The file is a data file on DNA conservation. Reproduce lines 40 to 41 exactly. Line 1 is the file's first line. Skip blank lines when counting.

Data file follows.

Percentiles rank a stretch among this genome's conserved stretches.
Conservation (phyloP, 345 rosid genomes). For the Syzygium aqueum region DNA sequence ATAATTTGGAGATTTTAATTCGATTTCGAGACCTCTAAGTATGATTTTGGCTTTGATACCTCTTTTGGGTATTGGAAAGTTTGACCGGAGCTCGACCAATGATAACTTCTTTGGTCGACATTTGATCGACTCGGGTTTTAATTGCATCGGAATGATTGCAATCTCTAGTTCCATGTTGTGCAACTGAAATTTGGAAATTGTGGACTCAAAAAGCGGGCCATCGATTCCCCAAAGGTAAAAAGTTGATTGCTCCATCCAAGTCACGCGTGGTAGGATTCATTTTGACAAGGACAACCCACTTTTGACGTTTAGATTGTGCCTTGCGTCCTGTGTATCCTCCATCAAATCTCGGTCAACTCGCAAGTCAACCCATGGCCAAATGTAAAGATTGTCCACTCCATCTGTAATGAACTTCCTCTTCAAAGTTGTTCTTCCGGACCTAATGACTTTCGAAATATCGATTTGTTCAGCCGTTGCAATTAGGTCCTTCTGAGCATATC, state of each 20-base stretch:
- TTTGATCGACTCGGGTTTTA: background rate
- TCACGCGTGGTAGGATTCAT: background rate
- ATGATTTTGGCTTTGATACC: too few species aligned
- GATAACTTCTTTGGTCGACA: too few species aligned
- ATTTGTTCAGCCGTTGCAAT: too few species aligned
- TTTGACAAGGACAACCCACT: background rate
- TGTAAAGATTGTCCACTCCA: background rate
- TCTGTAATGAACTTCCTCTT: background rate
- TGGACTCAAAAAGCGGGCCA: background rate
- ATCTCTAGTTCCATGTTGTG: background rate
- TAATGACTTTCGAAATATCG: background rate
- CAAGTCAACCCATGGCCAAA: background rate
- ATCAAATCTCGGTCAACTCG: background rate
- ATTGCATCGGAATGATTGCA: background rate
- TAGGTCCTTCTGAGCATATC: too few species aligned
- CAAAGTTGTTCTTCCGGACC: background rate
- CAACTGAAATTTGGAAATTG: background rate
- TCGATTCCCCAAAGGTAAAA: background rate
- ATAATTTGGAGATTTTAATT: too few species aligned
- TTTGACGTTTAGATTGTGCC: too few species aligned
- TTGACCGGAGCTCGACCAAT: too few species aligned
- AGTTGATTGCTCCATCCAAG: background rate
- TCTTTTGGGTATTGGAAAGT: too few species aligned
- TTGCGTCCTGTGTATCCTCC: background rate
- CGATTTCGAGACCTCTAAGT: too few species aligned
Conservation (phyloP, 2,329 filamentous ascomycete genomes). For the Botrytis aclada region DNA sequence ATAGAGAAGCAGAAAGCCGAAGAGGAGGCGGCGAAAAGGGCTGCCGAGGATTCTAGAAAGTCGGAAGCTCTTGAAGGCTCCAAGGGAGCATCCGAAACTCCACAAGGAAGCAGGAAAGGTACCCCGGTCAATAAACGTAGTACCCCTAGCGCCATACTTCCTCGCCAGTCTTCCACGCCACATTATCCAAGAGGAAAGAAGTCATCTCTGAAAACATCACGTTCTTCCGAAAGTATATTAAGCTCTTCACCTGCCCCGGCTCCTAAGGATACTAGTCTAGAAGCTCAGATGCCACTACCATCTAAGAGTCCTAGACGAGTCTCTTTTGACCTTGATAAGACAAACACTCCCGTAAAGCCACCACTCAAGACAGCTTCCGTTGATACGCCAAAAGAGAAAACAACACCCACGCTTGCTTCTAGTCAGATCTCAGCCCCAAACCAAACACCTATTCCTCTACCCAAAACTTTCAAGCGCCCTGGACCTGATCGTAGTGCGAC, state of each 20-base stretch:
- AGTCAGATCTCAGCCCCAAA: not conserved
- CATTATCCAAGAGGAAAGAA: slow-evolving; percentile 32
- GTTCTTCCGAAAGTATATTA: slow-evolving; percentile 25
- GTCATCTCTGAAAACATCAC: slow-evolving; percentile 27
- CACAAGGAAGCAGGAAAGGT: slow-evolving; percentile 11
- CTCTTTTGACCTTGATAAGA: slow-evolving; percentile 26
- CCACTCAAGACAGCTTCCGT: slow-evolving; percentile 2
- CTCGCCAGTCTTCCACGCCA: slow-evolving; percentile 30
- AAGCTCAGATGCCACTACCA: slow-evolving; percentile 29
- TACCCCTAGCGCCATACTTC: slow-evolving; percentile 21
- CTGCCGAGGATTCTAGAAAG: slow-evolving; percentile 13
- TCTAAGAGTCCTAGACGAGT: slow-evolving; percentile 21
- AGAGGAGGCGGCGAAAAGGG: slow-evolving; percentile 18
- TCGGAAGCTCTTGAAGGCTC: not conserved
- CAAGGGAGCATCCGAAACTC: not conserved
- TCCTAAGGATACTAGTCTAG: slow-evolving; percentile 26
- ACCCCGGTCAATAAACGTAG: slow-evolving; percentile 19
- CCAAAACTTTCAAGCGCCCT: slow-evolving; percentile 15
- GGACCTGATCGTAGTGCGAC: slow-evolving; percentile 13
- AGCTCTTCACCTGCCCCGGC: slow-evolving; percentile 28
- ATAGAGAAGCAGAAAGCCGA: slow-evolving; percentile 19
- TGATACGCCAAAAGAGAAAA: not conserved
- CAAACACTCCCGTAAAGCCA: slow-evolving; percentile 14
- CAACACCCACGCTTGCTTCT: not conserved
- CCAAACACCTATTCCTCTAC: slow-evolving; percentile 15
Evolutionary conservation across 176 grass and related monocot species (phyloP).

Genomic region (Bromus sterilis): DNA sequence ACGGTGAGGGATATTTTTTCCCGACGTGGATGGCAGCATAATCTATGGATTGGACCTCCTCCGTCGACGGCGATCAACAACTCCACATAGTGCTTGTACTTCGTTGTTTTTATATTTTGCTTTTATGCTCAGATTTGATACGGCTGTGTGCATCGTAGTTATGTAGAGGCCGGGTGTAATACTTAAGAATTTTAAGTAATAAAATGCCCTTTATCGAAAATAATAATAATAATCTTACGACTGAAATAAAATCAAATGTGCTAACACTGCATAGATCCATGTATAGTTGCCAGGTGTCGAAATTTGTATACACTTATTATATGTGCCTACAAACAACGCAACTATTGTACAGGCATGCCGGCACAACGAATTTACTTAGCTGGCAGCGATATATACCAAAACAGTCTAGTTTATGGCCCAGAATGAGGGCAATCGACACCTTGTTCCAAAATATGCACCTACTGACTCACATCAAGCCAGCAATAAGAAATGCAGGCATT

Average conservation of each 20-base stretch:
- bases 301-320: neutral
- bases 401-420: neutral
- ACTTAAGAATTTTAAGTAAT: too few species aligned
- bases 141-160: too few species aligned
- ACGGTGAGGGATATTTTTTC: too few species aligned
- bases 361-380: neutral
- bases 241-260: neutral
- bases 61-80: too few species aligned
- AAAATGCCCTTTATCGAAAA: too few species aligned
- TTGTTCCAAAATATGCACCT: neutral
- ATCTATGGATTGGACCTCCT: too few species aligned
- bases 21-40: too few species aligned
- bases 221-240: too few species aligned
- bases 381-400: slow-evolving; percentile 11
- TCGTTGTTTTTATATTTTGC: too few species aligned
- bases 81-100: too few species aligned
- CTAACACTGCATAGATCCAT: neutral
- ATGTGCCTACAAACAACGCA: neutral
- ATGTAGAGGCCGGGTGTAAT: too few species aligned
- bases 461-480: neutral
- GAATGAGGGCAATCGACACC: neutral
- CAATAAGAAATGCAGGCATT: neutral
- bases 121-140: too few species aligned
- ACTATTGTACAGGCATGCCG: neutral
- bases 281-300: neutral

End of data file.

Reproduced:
- TCTAAGAGTCCTAGACGAGT: slow-evolving; percentile 21
- AGAGGAGGCGGCGAAAAGGG: slow-evolving; percentile 18